Recently, I have had the opportunity to work with several different groups who are considering Capital Campaigns. It’s surprising to see a rise in questions like this, which indicate agencies and departments are considering undertaking campaigns such as this to fund upcoming expansions and projects.
Capital Campaigns can be the right choice and an excellent source of funding for growth, if all of the important factors are in place and come together to have a successful campaign. One million, five million – that is a lot of money. What is the community currently being asked to support and how does your project fit into that?
In this post, let’s talk about assessing your readiness to plan and execute a capital campaign. When you have a project, a goal, designs and plans to explain that goal, and maybe even the start of some community excitement, here are some other questions I’d like you to ask yourself and your team (and your Board!).
How much money do you usually raise each year? How big is your donor list and your mailing list?
If you usually raise $20,000 per year, and are hoping to raise $350,000, you might be okay. If you raise $20,000 per year and hope to raise $8M, that gives me cause for concern. Where will these additional donors come from if they are not already connected to you?
Can you make a gift range chart work? Do you have enough leadership and launch gifts to get your campaign more than half way before you go public?
The silent and public phases are not set in stone, but if you do a gift range chart and stare at it wondering how in the world you will ever get that many prospects at those high numbers, better to face up to it now instead of mid-campaign.
Do you need a consultant? Do you need a feasibility study?
Yes and mostly yes. Okay, so I can see that you might think “of course, a consultant is going to say you need a consultant!”But, what I learned at the Lilly School for Philanthropy is that a campaign runs smoother and more efficiently with counsel to guide it, accurate and experienced advice, and most important – their ability to speak to your donors and explore the feasibility in a way that you cannot. Plus – let’s face it, a consultant is not going to take your project if they think it cannot be a success. They don’t want their name attached to that. So, at least talk to some as you explore your options.
How much money do you have to operate the campaign?
You have to spend money to make money. Campaigns are very expensive: consultant, studies, case statements, printer and postage charges, graphic designers. Also staff to lead the campaign, staff to process incoming donations and operate your CRM, staff to help with thank you notes, tax letters, pledge tracking, etc. Cost of lunches and dinners and other donor engagement… events like groundbreaking and public phase launch.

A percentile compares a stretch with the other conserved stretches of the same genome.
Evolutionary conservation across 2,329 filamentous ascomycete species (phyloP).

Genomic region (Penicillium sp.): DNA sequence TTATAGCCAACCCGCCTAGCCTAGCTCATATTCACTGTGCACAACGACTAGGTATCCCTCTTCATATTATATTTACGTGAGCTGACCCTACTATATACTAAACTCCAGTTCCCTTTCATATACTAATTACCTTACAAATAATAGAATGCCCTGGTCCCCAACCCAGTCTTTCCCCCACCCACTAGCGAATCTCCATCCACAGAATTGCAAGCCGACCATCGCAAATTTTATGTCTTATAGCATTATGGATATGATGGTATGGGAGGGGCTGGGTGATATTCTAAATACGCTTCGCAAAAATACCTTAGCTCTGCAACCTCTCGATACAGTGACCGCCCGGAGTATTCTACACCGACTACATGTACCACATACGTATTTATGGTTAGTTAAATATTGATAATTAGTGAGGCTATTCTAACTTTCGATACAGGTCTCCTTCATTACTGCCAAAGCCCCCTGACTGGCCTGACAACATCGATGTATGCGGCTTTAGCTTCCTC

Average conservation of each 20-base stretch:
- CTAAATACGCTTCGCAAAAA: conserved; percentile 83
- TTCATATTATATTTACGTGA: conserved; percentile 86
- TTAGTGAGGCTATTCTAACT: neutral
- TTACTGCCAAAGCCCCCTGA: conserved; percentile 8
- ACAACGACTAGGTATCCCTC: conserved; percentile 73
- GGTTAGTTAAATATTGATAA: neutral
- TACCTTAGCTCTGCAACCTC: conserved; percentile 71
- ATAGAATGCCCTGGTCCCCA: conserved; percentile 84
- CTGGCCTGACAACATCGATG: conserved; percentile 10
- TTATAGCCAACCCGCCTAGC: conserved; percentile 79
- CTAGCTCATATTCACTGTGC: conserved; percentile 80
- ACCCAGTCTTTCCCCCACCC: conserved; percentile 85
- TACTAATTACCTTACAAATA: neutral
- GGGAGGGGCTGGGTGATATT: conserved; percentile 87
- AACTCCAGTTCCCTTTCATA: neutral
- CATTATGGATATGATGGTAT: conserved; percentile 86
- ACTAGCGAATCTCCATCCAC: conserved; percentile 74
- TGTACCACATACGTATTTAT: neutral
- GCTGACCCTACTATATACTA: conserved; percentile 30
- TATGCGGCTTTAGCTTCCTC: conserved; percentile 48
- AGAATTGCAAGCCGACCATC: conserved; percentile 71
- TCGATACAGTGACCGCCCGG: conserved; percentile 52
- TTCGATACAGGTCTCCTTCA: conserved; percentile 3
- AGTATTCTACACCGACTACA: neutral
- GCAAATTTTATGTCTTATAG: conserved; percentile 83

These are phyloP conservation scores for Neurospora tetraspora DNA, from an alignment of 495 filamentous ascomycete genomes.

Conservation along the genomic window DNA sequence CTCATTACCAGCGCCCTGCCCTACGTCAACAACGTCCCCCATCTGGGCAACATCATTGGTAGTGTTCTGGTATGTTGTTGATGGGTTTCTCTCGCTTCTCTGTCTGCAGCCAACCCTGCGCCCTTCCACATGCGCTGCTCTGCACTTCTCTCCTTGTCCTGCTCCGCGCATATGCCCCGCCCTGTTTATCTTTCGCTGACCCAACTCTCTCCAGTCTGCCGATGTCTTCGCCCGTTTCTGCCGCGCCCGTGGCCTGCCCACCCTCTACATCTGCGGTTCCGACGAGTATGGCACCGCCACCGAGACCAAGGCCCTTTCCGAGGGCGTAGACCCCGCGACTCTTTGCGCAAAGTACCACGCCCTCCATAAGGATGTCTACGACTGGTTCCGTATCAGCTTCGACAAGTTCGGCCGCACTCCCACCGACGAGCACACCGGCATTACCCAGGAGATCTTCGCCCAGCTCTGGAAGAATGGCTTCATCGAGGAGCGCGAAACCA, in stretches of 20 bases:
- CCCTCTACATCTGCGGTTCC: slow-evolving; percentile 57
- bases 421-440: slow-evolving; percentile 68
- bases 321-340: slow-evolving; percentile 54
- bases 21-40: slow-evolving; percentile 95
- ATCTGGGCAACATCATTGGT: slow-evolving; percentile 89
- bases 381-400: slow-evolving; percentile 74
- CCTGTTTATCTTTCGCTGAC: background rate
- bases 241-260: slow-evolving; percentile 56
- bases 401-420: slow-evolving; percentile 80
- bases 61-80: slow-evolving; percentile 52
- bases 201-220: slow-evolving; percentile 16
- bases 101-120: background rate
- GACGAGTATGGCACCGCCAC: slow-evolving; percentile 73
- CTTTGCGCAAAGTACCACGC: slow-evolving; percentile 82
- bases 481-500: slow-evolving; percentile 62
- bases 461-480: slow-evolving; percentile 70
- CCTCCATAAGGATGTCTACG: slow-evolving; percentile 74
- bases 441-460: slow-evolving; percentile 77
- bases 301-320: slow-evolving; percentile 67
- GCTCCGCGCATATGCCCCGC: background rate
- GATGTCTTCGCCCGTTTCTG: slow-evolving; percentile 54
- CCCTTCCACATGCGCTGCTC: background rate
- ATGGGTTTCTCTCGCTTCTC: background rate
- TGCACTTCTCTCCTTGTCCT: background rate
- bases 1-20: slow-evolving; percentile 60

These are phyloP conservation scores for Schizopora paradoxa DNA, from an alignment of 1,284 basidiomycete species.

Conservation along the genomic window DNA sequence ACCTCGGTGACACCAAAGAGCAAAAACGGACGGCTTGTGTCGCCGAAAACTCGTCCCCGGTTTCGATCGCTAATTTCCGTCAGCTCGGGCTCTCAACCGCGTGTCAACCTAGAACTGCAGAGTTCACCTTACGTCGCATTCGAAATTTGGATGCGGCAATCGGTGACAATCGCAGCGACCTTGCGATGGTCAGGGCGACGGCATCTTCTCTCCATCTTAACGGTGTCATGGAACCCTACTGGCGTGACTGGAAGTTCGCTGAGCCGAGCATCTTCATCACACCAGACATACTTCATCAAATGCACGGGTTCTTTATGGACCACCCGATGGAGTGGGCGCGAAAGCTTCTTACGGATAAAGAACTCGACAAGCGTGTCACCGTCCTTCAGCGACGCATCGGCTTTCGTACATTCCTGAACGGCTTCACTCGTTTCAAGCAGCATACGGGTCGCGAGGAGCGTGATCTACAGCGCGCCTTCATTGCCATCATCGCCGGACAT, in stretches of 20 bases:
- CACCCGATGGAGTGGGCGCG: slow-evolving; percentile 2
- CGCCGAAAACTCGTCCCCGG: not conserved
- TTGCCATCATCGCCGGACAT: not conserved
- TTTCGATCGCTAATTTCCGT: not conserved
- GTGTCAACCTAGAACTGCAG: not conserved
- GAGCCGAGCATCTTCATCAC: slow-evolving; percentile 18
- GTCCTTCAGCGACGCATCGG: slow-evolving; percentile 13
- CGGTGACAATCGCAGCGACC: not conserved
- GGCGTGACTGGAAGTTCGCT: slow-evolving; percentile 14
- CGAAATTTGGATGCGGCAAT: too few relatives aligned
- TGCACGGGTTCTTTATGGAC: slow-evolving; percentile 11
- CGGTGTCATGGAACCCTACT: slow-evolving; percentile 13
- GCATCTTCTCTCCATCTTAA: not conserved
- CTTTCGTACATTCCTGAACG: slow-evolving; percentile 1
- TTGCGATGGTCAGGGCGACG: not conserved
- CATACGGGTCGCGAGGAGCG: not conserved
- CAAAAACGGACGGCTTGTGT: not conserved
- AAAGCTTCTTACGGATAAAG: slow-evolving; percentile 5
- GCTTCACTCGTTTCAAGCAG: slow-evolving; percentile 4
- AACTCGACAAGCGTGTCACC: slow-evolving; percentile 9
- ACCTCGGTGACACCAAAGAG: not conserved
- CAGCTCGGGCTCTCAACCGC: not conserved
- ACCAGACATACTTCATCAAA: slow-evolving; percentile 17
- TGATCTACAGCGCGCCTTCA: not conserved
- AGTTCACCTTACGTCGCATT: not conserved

Do you have staff for this?
If the Director of your agency – who already does operations and oversight and everything else – is expected to be the main fundraiser AND the one who runs the campaign, this is a problem. No one can do everything and be everywhere. You need extra staff, even part time, who can completely focus on the important tasks associated with the campaigning. Volunteers can help, but staff provide the structure volunteers work within.
Is your Board invested? Will they make leadership gifts in the silent phase? Will they create prospect lists, do campaign asks, solicit their social circle, and support the staff?
All of this is vastly important… One or two staff cannot do this alone, and the higher the goal, the more people are needed. Remember, you need 3 prospects for every successful gift. (See the gift range chart below). So, if you need two $100,000 gifts, you should have 6 names on your list that are capable and likely to make a gift at that size. In visiting the six, it’s statistically likely that 2 will go ahead and make that gift. Now, the good news is, if another person turns you down for $100k but offers $50k then that ripples down through your chart and is still a welcome gift. The 3:1 really helps with planning.
What other organizations are also doing capital campaigns in your community at the same time?
This is a big consideration. In my town, Penn State is always fundraising, and then you have the arts center and the science center and the volunteer/free health clinic all raising significant funds for expansion. Can the community sustain and support all of these projects at once?
There is so much more for us to talk about, but these are some things to get you started. Capital Campaigns can be exciting and successful and transform a community resource through the generosity of many, so I do not mean to discourage you. Instead, to help you evaluate and consider the best way to move forward with the resources you have, and know how to talk to your board and directors if it’s not coming together. There are so many worthwhile projects; with the right steps, yours can be the next big funding success!
(If you need help, please reach out to the staff at PRPS. They can connect you to resources, provide expertise, and make note of your needs as they develop future programs and training sessions).